During the COVID-19 pandemic, the need for remote employee onboarding became obvious to many companies around the world.
Remote working, after all, became the norm for many enterprises in the first few months of 2020.
To stay productive in this virtual context, managers have had to learn new strategies, such as remote worker management, onboarding, and training.
Below, we’ll focus on remote employee onboarding, a critical process for organizations that hire new workers remotely.
A 5-Point Checklist for Remote Employee Onboarding
Employee onboarding is an essential stage in the employee life cycle.
The onboarding experience directly impacts employees’ first impression of the company, as well as their time-to-productivity, their engagement levels, long-term loyalty, and more.
Remote employee onboarding, however, presents new challenges for HR, since the entire process occurs online.
When employees are working from home, it is important to shift managerial strategies by, for instance:
- Focusing more on metrics, data, and results
- Taking extra steps to ensure that employees can connect on a social level
- Emphasizing the digital employee experience
- Ensuring that workers have access to the tools and training they need to do their jobs
There are certainly benefits to telecommuting, such as improved productivity and performance. Yet as this list shows, there are also a number of challenges to overcome.
Below, we’ll look at a few ways HR managers can adapt to the remote onboarding process:
1. Design a structured onboarding process – and make it a priority
Surprisingly, only 12% of employees strongly agree that their organization does a great job onboarding new workers, according to Gallup.
The first priority for most companies, therefore, should be to create a well-structured onboarding program.
The building blocks of a good onboarding program include:
- Orienting employees to the organization, its mission, and their role in the company
- Digital orientation and onboarding
- Social and cultural integration
Greater retention is the reward of a great onboarding experience, so it pays to implement onboarding programs that are well-structured and in-depth.
2. Adapt offline onboarding components to the remote workplace
Digital employee onboarding should include all of the same elements as its offline counterpart.
- Introducing employees to their coworkers and managers via video and social apps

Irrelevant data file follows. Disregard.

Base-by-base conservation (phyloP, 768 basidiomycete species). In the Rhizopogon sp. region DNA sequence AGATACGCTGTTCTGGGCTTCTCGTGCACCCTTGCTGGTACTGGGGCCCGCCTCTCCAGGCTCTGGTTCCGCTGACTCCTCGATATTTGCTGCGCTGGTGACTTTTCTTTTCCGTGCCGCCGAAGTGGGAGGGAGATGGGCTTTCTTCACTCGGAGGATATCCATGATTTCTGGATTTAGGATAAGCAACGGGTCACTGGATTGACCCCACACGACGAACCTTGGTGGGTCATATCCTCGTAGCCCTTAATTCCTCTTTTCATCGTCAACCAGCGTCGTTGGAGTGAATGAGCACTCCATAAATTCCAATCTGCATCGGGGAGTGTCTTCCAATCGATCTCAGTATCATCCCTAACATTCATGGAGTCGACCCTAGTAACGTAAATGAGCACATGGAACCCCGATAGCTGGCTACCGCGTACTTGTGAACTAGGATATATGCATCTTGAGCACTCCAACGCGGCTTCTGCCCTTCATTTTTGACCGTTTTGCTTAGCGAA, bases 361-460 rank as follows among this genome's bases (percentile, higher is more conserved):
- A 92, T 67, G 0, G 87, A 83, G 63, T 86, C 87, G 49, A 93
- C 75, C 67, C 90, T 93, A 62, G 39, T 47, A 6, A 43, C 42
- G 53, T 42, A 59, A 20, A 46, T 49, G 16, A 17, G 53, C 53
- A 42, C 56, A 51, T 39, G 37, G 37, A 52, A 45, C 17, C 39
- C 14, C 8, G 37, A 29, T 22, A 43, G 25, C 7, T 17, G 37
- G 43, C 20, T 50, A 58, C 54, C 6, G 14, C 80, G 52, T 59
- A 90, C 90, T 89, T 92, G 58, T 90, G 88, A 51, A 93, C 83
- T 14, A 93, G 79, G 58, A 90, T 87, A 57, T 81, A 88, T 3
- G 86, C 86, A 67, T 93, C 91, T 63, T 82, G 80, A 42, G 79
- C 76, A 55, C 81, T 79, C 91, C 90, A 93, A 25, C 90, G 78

- Providing digital software tours and walkthroughs
- Familiarizing employees with their job duties, the company, its mission, and the culture
- Performing standard onboarding processes, such as weekly and monthly check-ins
- Ensuring that new hires have access to training and development
It may be tempting to forego certain elements of the onboarding process, out of convenience or uncertainty. Doing so, however, will only have a negative impact on the onboarding process.
3. Set goals and measurable objectives
A number of metrics are affected by employee onboarding processes, such as:
- Satisfaction rates
Assigning metrics to each of these areas can help employers better understand their onboarding efforts.
More importantly, metrics are used to set performance targets, while also providing insight into what works, what doesn’t, and how those efforts should be fixed.
4. Automate onboarding with digital adoption platforms (DAPs)
Digital adoption platforms (DAPs) are specifically designed for user onboarding and training.
They are ideally suited for remote employee onboarding, since they can provide automated in-software training from any location.
Core features of WalkMe’s DAP include:
- In-app software tutorials and walkthroughs, which can be easily customized or designed from scratch
- Automation of repetitive tasks and workflows
- Software analytics that highlight employees’ training needs
Among other things, DAPs can help improve time-to-productivity, overall proficiency levels, and engagement – while reducing common problems, such as software-related frustration.
With the right DAP and the right onboarding strategy, managers will see significant improvements in their remote onboarding and training efforts.
5. Measure, learn, and adapt
Continual improvement should become a hallmark of every business process, including employee onboarding.
In fact, in many ways, the remote workplace makes it easier to track performance and make improvements. Managers, after all, must rely more heavily on data, metrics, and KPIs when evaluating workers’ performance.
A basic continual improvement process would look something like this:
- Set goals and measurable objectives
- Assign onboarding metrics
- Evaluate those metrics and other relevant data
- Learn from that data and make adjustments to the program as needed
Implementing a remote onboarding program, in short, is only the first step.
To obtain tangible, long-term benefits from onboarding efforts, managers should take an approach built upon data-driven processes and a philosophy of continuous improvement. Doing so will improve insights into the program’s performance and ultimately drive better results, both in the short- and long-term.
Onboarding, training, and managing the remote workforce requires new methods and tools.
While remote work has its perks, the deficiencies of telecommuting must be understood, as mentioned above. Feelings of isolation, for instance, can result from the lack of in-person connection.
With effective remote onboarding, training, and management, however, employers can mitigate such problems and reap the rewards associated with the virtual workforce – including greater employee productivity, performance, and job satisfaction.